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I began the series with Bonne Femme, a tale all about obsession. Richard was obsessed with protecting Jill, and his nemesis Mic is obsessed with violent sexual fantasy. Each of the stories since has paired conflicting obsessions. Add obsessive/compulsive disorder to Richard's undiagnosed PTSD, survivors guilt, and periodic depression. This story continues in that vein.
Every story is about people and relationships, whether set in the mythical past, the gritty present, a post-doomsday dystopia, a distant galaxy, or in some fantasy world peopled with strange, wonderful, and terrifying beings. To transport us there, the story must speak to us in terms we understand—actually, it must speak of us. In The Daughter, there are several important relationships, those of Shara McGregor (the missing girl), of her mother Okinawa, of their friend and benefactor Willis Sparkes, and (of course) those of the Carter family and friends.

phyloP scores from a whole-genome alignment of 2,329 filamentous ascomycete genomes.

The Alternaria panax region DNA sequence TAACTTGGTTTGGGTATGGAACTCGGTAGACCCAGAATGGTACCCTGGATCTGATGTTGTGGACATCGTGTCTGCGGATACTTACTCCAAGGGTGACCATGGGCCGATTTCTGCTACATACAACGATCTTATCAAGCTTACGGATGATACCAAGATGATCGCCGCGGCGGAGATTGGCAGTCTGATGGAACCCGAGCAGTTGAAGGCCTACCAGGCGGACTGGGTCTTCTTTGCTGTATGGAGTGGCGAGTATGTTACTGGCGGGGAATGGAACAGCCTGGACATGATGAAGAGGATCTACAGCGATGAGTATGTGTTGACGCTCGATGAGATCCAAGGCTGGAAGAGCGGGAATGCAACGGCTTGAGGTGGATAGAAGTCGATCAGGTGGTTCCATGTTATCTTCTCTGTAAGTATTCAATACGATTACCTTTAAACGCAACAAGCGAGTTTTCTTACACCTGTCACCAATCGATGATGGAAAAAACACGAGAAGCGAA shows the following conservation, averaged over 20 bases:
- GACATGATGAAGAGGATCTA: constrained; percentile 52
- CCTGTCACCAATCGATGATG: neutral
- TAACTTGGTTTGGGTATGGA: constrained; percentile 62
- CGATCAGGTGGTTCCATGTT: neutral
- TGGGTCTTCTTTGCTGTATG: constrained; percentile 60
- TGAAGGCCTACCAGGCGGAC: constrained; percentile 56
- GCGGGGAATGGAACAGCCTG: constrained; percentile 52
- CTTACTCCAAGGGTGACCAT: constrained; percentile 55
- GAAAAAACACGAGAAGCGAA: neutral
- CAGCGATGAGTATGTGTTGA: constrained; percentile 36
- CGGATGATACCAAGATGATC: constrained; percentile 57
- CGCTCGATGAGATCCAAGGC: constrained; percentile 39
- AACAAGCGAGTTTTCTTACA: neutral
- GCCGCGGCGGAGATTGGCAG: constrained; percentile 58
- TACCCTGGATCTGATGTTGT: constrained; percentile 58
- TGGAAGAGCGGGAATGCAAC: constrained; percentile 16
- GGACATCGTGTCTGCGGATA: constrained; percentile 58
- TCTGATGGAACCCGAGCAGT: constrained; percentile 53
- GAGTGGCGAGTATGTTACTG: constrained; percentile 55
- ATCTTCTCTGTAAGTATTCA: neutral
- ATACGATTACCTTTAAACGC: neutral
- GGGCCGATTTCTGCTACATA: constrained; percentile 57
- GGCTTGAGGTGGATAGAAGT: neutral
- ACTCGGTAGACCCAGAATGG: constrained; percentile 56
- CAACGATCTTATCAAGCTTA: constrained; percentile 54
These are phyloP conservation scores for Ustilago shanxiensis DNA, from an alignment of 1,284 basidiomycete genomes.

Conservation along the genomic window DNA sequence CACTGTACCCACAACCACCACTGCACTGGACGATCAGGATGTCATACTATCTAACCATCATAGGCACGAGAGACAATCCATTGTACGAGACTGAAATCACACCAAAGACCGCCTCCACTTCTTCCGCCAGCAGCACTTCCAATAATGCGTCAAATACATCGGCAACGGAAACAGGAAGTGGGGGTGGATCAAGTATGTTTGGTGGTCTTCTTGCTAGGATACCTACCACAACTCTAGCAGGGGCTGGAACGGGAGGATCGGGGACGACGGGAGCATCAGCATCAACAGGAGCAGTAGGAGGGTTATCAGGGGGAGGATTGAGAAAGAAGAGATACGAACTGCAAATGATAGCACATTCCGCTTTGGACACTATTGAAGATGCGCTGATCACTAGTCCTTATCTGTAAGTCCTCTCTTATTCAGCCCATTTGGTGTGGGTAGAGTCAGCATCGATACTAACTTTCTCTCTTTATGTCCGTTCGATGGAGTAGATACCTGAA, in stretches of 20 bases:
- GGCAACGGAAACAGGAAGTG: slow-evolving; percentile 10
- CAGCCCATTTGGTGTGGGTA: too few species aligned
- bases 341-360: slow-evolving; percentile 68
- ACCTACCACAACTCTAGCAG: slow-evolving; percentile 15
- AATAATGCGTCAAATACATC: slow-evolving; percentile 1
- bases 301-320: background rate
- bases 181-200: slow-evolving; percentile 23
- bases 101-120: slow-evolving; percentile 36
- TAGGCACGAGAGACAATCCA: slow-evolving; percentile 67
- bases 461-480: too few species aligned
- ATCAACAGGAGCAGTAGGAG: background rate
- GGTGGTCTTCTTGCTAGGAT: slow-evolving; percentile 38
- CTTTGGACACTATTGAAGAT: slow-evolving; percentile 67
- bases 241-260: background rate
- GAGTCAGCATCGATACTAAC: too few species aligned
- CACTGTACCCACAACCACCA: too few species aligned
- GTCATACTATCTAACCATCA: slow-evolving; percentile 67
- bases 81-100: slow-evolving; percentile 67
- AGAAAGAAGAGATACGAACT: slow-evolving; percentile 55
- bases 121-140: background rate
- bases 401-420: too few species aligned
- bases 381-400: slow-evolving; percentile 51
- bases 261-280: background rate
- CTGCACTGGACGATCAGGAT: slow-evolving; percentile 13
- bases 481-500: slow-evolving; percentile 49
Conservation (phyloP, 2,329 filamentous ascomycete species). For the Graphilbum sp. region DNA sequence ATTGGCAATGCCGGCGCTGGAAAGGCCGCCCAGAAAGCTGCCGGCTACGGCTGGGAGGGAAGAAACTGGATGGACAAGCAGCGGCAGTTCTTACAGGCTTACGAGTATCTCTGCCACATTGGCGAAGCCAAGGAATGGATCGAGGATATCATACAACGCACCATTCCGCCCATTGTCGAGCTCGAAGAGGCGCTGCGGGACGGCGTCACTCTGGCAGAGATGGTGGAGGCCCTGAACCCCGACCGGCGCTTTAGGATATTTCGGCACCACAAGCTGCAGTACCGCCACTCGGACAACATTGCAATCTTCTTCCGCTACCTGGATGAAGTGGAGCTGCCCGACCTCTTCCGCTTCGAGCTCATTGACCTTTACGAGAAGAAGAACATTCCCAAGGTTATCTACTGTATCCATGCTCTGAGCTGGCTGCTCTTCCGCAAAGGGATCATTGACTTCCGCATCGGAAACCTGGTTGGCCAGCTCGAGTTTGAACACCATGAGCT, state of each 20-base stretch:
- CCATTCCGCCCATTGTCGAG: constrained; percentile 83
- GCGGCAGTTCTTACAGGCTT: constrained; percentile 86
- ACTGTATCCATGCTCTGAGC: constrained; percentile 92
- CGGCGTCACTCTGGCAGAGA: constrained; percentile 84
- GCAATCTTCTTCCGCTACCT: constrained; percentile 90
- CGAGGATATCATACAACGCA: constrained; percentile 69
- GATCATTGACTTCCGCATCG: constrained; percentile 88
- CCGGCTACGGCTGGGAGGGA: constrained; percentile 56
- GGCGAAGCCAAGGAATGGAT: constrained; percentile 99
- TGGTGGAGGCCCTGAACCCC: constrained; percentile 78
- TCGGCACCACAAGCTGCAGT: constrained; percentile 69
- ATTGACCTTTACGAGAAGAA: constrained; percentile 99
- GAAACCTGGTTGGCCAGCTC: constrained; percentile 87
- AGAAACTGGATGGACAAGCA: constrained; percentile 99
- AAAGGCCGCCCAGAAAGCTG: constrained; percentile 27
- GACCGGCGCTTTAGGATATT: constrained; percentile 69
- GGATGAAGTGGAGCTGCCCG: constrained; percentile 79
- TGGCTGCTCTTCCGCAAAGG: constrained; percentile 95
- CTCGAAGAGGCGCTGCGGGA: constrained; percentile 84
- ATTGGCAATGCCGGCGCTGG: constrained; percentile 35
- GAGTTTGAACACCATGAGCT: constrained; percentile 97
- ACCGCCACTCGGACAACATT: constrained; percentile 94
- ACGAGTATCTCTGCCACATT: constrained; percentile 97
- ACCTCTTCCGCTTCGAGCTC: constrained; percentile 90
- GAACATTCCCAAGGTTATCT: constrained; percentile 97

In this tenth story, Marta Florez, Jill's college friend from Mexico (see Bonne Femme) returns.
About the title: we only see Shara through the eyes of her friends and acquaintances, along with Richard's idealized image of her. His too-vivid imagination of her stems from empathy. He too has a daughter.
The motive of the criminal in The Daughter seems clear enough from the start. The only task then is to discover the culprit. However, as any experienced cop can tell you, knowing "who done it" and proving it are two different things. So the story moves to the courtroom.
The Daughter is a puzzle right to the end. It is not a crossword to work though. Neither is it a jigsaw puzzle to fit together. It is a hand puzzle, the sort that seems to come together suddenly as if of its own accord.